Thursday, 31 May 2018

The Jam - In The City (1977)


Released May 1977

Recorded at Stratford Place Studio, London

Formed in Woking in 1975-76. The Jam were Paul Weller, with his harsh British working class vocals, and Who-like guitar, underpinned by Bruce Foxton’s rumbling bass and Rick Buckler’s metronomic drumming.

While they shared the "angry young men" outlook and fast tempos of their punk rock contemporaries, The Jam wore smartly tailored suits rather than ripped clothes, and, rather than rejecting the influences of recent rock history in common with other punk bands, they incorporated a number of mainstream 1960s rock and R&B influences, particularly from The Who, The Kinks and from Motown music. This set the Jam apart from most of their contemporaries, and placed them at the forefront of a nascent mod revival movement.


1. Art School
2. I've Changed My Address
3. Slow Down
4. I Got By In Time
5. Away From The Numbers
6. Batman Theme
7. In The City
8. Sounds From The Street
9. Non-Stop Dancing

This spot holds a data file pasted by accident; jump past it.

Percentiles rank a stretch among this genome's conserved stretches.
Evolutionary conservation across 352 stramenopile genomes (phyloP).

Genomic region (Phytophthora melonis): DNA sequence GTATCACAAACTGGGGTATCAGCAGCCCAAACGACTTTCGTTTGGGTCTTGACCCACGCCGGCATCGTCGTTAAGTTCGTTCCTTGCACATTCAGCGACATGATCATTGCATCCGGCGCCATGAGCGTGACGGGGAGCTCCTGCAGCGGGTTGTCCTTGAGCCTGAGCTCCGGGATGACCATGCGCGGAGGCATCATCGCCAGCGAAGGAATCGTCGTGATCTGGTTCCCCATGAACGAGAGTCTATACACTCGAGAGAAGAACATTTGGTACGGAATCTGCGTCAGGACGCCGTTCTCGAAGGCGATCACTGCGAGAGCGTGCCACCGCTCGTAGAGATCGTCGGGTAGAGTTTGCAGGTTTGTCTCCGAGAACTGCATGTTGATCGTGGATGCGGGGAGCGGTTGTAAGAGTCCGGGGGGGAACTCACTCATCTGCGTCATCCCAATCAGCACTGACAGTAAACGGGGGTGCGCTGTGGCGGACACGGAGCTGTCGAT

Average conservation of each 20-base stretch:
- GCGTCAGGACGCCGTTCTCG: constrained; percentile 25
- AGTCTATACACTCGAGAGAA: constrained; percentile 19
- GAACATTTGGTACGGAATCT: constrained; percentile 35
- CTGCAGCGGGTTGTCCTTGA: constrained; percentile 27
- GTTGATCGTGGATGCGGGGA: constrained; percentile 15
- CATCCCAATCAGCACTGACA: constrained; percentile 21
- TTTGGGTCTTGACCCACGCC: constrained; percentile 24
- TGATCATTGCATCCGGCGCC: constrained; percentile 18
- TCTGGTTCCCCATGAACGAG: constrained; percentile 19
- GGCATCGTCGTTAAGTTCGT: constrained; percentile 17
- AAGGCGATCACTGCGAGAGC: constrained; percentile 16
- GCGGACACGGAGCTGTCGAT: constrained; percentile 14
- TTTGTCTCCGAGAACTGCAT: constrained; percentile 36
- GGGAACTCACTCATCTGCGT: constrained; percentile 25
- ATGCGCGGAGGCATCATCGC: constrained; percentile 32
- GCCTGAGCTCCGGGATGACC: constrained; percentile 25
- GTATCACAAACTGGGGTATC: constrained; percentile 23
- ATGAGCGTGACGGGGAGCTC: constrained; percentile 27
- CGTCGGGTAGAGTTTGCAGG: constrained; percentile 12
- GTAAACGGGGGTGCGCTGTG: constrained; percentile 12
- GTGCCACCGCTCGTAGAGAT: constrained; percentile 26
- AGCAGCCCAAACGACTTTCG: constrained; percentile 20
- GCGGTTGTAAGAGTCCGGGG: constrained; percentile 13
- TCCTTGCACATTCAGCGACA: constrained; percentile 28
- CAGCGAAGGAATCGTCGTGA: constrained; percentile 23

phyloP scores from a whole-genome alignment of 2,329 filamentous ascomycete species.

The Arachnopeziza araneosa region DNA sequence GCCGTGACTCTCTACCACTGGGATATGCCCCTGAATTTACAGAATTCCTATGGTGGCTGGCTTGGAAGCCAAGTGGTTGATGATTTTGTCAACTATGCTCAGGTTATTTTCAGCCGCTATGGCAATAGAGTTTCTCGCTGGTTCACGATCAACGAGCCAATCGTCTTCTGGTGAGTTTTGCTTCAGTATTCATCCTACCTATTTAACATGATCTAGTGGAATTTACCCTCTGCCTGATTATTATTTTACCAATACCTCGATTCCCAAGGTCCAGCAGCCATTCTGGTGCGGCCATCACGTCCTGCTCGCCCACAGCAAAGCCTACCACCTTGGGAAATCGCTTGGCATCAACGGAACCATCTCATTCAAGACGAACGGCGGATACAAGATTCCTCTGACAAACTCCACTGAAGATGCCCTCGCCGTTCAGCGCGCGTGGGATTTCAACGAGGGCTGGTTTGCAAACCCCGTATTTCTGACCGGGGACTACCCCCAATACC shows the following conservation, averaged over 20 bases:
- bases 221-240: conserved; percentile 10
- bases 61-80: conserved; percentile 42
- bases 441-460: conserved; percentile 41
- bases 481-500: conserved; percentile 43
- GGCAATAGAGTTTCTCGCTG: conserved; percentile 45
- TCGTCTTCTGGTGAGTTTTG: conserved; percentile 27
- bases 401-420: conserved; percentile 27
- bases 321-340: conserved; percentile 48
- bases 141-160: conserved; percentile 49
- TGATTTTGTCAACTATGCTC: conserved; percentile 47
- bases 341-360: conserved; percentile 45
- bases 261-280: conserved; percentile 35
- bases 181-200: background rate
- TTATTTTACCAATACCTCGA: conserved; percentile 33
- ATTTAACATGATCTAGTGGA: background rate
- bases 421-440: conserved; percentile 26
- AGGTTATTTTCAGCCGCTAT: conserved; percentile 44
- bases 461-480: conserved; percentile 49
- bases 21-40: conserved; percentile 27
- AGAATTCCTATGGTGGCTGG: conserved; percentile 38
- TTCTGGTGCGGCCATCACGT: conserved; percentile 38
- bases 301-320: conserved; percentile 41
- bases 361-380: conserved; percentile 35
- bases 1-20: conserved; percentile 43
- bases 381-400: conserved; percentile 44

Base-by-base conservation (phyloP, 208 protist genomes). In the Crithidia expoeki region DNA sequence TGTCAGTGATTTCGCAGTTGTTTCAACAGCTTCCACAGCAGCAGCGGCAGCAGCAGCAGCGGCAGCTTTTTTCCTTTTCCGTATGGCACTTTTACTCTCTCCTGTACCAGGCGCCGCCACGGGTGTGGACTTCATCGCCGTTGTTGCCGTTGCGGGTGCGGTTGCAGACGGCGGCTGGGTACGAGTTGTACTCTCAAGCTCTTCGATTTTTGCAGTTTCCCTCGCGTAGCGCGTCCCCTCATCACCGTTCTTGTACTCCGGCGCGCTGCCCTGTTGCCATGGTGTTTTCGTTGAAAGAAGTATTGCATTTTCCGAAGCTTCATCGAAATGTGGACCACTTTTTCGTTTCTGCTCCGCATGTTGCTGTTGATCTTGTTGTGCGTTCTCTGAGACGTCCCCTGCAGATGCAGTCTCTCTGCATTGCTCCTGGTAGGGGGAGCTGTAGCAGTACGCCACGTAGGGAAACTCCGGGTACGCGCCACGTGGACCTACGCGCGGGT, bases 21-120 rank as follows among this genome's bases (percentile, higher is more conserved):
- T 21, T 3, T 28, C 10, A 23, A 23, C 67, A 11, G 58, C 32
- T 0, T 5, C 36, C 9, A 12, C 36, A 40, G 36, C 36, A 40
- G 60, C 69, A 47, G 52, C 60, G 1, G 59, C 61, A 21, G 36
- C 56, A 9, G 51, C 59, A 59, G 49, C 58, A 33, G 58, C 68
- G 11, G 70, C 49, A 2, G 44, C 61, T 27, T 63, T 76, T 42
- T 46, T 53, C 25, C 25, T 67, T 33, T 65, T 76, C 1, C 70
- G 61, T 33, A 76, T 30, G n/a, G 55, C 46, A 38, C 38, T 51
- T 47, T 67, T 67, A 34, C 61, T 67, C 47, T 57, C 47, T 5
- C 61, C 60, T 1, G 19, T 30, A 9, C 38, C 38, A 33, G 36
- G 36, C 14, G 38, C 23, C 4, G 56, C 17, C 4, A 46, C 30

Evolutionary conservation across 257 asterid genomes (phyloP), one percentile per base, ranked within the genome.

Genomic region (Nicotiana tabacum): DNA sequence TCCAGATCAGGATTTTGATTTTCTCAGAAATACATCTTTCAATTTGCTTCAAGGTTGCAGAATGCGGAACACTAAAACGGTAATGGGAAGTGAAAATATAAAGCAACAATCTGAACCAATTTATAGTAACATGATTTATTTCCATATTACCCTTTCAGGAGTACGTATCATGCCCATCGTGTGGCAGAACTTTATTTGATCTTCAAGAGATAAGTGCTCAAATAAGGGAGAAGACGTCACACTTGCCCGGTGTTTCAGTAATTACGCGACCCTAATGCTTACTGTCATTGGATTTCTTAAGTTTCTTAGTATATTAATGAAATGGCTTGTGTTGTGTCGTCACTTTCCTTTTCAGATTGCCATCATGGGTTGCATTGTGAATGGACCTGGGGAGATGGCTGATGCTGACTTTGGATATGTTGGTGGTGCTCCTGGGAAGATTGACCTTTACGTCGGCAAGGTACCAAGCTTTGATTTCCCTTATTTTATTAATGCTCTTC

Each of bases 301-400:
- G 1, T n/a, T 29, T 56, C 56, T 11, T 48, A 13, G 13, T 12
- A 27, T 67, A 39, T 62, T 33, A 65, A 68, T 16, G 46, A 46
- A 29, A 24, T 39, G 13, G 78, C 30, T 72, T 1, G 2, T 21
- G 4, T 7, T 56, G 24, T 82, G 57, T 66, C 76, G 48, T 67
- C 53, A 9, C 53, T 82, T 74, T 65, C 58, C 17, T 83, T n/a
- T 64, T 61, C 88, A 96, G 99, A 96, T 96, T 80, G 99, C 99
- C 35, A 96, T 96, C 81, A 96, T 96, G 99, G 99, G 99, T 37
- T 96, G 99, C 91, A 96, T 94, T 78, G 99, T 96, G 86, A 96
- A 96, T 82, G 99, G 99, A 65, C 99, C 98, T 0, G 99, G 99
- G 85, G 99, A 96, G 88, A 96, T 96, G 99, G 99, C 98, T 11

10. Time For Truth
11. Takin' My Love
12. Bricks And Mortar

So, on to The Jam’s breakneck debut album. Was it punk or simply a throwback to thirteen years earlier and The Who? Probably a bit of both if we are brutally honest. 1-2-3-4 and we are straight into “Art School” (exactly what were art schools?, even in the 70s I had no idea!). We had heard nothing like this. To me, it felt somehow more genuine than The Sex Pistols somewhat contrived posturings. The Jam really were just three lads from Woking who wanted to form a band.

Three more high speed thrashes in "I've Changed My Address", "Slow Down" and "I Got By In Time" and we are into the mini-epic “Away From The Numbers”, which is very Who-ish as, of course, is “The Batman Theme”. Up next is the towering “In The City”, a candidate for the best punk single, ever. Guitar, then bass, then drums then Paul Weller spits out his hymn to youth. Jam Heaven. 

“Sounds From The Street” sees Weller bemoaning coming from Woking because “his heart is in the city, where it belongs..” then some more amphetamine-driven three minute rides in "Non-Stop Dancing", "Takin' My Love", the cod-politics of "Time For Truth", and finally the bitter, cynicism of "Bricks And Mortar" (which contains the line - "a man whose house has cost forty grand..") and its all over.


What next?


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